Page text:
• until the day that they're slaughtered.

  • Let me go to the top.

  • - This is the Chicken-- - National Chicken Council.

  • The chicken industry has really set a model

  • for the integration of production, processing

  • and marketing of the products

  • that other industries are now following

  • because they see that we have achieved tremendous economies.

  • In a way, we're not producing chickens;

  • we're producing food.

  • It's all highly mechanized.

  • So all the birds coming off those farms

  • have to be almost exactly the same size.

  • What the system of intensive production accomplishes

  • is to produce a lot of food

  • on a small amount of land

  • at a very affordable price.

  • Now somebody explain to me what's wrong with that.

  • Smells like money to me.

  • 16 chicken houses sit here.

  • And Chuck's son has four over the top of this hill.

  • The chicken industry came in here

  • and it's helped this whole community out.

  • Here's my chicken houses here.

  • I have about 300,000 chickens.

  • What do you want?

  • We have a contract with Tyson.

  • They've been growing chickens for many many years.

  • It's all a science. They got it figured out.

  • If you can grow a chicken in 49 days,

  • why would you want one you gotta grow in three months?

  • More money in your pocket.

  • These chickens never see sunlight.

  • They're pretty much in the dark all the time.

  • So you think they just want to keep us out?

  • I don't know.

  • If I knew, I'd tell you.

  • It would be nice if y'all could see what we really do,

  • but as far as y'all going in,

  • we can't let you do that.

  • I understand why farmers don't want to talk--

  • because the company can do what it wants to do

  • as far as pay goes since they control everything.

  • But it's just gotten to the point

  • that it's not right what's going on

  • and I've just made up my mind.

  • I'm gonna say what I have to say.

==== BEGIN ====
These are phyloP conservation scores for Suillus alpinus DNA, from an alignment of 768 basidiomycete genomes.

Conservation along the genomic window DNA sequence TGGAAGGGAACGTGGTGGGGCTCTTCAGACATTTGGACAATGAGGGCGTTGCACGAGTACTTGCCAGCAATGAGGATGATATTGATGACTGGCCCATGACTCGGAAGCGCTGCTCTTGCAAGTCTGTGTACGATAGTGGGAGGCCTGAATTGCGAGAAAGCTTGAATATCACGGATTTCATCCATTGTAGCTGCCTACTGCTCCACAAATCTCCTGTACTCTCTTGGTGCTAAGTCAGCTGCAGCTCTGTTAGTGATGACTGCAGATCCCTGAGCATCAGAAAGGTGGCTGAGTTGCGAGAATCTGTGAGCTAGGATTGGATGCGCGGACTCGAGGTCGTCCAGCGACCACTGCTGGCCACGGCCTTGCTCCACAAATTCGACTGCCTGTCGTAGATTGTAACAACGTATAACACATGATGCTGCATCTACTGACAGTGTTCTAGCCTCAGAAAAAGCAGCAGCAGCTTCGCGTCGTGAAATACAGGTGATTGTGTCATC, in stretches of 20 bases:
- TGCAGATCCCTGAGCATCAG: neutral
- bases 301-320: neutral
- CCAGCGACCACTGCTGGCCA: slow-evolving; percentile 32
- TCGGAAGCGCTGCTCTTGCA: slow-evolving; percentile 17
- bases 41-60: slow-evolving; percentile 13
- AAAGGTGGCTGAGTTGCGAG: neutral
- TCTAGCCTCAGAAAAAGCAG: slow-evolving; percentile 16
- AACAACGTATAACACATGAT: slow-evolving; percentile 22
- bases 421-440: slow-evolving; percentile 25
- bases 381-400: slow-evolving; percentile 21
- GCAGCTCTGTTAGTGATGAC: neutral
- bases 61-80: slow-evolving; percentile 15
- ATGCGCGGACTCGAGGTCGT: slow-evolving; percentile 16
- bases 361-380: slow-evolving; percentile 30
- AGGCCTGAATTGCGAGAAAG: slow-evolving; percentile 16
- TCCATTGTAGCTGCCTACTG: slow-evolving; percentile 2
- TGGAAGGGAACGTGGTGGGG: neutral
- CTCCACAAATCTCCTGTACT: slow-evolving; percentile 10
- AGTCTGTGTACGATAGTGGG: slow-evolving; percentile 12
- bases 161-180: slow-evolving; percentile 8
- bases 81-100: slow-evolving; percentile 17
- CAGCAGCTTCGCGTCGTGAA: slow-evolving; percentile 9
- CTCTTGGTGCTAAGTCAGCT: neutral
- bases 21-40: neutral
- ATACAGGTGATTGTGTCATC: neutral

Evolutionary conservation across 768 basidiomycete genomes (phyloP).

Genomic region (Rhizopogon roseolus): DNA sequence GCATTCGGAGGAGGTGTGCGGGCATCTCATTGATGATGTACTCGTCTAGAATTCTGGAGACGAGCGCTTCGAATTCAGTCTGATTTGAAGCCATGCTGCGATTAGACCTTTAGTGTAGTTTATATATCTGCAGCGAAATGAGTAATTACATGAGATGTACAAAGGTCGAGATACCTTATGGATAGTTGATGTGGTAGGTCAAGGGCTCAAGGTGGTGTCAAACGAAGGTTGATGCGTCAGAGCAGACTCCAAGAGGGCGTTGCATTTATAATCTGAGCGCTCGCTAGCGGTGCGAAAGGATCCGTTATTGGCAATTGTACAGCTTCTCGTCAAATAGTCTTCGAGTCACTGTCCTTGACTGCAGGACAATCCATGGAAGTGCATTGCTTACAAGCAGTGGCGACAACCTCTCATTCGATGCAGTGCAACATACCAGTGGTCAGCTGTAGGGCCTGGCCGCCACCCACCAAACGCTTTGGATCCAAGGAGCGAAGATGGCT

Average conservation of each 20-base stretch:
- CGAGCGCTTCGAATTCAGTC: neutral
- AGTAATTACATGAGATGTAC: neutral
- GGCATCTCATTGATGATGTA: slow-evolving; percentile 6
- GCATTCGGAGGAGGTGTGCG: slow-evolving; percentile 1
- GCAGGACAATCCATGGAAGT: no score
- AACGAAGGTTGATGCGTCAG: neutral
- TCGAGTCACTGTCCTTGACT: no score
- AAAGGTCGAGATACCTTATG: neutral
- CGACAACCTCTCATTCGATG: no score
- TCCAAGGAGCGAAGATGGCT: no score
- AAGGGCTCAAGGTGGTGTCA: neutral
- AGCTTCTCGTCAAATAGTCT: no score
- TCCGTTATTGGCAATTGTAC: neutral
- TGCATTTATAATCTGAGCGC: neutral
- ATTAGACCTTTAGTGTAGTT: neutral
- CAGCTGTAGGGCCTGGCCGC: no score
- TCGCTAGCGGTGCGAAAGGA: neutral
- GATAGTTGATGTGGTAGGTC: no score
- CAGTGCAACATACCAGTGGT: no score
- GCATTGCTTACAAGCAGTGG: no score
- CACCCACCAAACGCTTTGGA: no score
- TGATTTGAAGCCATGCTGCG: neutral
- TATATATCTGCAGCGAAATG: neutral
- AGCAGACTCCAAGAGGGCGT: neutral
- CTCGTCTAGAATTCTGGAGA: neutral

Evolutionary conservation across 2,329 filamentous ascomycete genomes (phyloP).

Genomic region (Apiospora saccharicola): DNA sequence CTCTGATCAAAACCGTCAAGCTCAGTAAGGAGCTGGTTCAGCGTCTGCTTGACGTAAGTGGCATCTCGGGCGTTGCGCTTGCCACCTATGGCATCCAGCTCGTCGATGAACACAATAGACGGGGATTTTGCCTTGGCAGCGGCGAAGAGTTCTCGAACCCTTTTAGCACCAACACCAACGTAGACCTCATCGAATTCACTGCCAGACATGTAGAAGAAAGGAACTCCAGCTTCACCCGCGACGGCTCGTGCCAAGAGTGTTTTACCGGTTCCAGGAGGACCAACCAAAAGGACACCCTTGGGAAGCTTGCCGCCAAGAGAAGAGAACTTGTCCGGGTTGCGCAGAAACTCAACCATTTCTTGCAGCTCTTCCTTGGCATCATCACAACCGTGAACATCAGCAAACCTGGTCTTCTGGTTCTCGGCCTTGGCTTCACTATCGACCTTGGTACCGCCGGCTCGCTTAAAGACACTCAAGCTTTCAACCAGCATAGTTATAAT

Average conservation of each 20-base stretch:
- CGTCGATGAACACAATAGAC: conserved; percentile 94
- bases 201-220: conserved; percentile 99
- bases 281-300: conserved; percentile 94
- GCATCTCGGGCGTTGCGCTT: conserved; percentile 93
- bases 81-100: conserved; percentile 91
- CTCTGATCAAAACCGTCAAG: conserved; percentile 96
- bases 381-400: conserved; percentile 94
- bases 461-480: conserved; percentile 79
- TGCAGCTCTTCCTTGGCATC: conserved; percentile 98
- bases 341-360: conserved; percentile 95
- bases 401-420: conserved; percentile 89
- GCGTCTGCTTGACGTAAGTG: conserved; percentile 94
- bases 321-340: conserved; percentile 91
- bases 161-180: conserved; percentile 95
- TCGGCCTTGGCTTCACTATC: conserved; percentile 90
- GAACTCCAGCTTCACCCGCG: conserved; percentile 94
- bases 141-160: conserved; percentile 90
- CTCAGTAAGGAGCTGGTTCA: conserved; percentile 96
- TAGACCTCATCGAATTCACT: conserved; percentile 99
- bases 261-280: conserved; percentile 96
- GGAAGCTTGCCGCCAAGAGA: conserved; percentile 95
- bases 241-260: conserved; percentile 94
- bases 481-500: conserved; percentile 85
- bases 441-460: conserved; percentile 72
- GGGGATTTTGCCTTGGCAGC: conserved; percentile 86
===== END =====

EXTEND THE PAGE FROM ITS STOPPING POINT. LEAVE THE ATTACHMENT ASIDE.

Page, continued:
• I understand why others don't want to do it.

  • And I'm just to a point

  • that it doesn't matter anymore.

  • Something has to be said.

  • It is nasty in here.

  • There's dust flying everywhere.

  • There's feces everywhere.

  • This isn't farming.

  • This is just mass production,

  • like an assembly line in a factory.

  • When they grow from a chick

  • and in seven weeks you've got a five-and-a-half- pound chicken,

  • their bones and their internal organs

  • can't keep up with the rapid growth.

  • A lot of these chickens here, they can take a few steps

  • and then they plop down. It's because they can't

  • keep up all the weight that they're carrying.

  • That's normal.

  • There's antibiotics that's put into the feed

  • and of course that passes through the chicken.

  • The bacteria builds up a resistance,

  • so antibiotics aren't working anymore.

  • I have become allergic to all antibiotics

  • and can't take 'em.

  • When it's dark inside the houses,

  • the chickens lay down. It's less resistance

  • when they're being caught.

  • Traditionally, it's been African-American men.

  • Now we're seeing more and more Latino catchers--

  • undocumented workers.

  • From their point of view, they don't have any rights

  • and they're just not gonna complain.

  • The companies like these kind of workers.

  • It doesn't matter if the chickens get sick.

  • All of the chickens will go to the plant

  • for processing.

  • The companies keep the farmers under their thumb

  • because of the debt that the farmers have.

  • To build one poultry house

  • is anywhere from $280,000 to $300,000 per house.

  • And once you make your initial investment,

  • the companies constantly come back

  • with demands of upgrades

  • for new equipment,

  • and the grower has no choice.

  • They have to do it

  • or you're threatened with loss of a contract.

  • This is how they keep the farmers under control.

  • It's how they keep them spending money,

  • going to the bank and borrowing more money.

  • The debt just keeps building.

  • To have no say in your business,

  • it's degrading.

  • It's like being a slave to the company.

  • The idea that you would need to write a book

  • telling people where their food came from

  • is just a sign of how far removed we've become.

  • It seems to me that we're entitled to know about our food--

  • "Who owns it? How are they making it?

  • Can I have a look in the kitchen?"

  • When I wanted to understand the industrial food system,

  • what I set about doing was very simple.

  • I wanted to trace the source of my food.

  • When you go through the supermarket,

  • what looks like this cornucopia of variety and choice is not.

  • There is an illusion of diversity.

  • There are only a few companies involved

  • and there're only a few crops involved.

  • What really surprised me most

  • as I followed that food back to its source,

  • I kept ending up in the same place,

  • and that was a cornfield in Iowa.

  • So much of our industrial food

  • turns out to be clever rearrangements of corn.

  • Corn has conquered the world in a lot of ways.

  • It is a remarkable plant.

  • 100 years ago, a farmer in America

  • could grow maybe 20 bushels of corn on an acre.

  • Today, 200 bushels is no problem.

  • That's an astonishing achievement

  • for which breeders deserve credit,

  • for which fertilizer makers deserve credit,

  • for which pesticide makers all deserve credit.

  • In the United States today,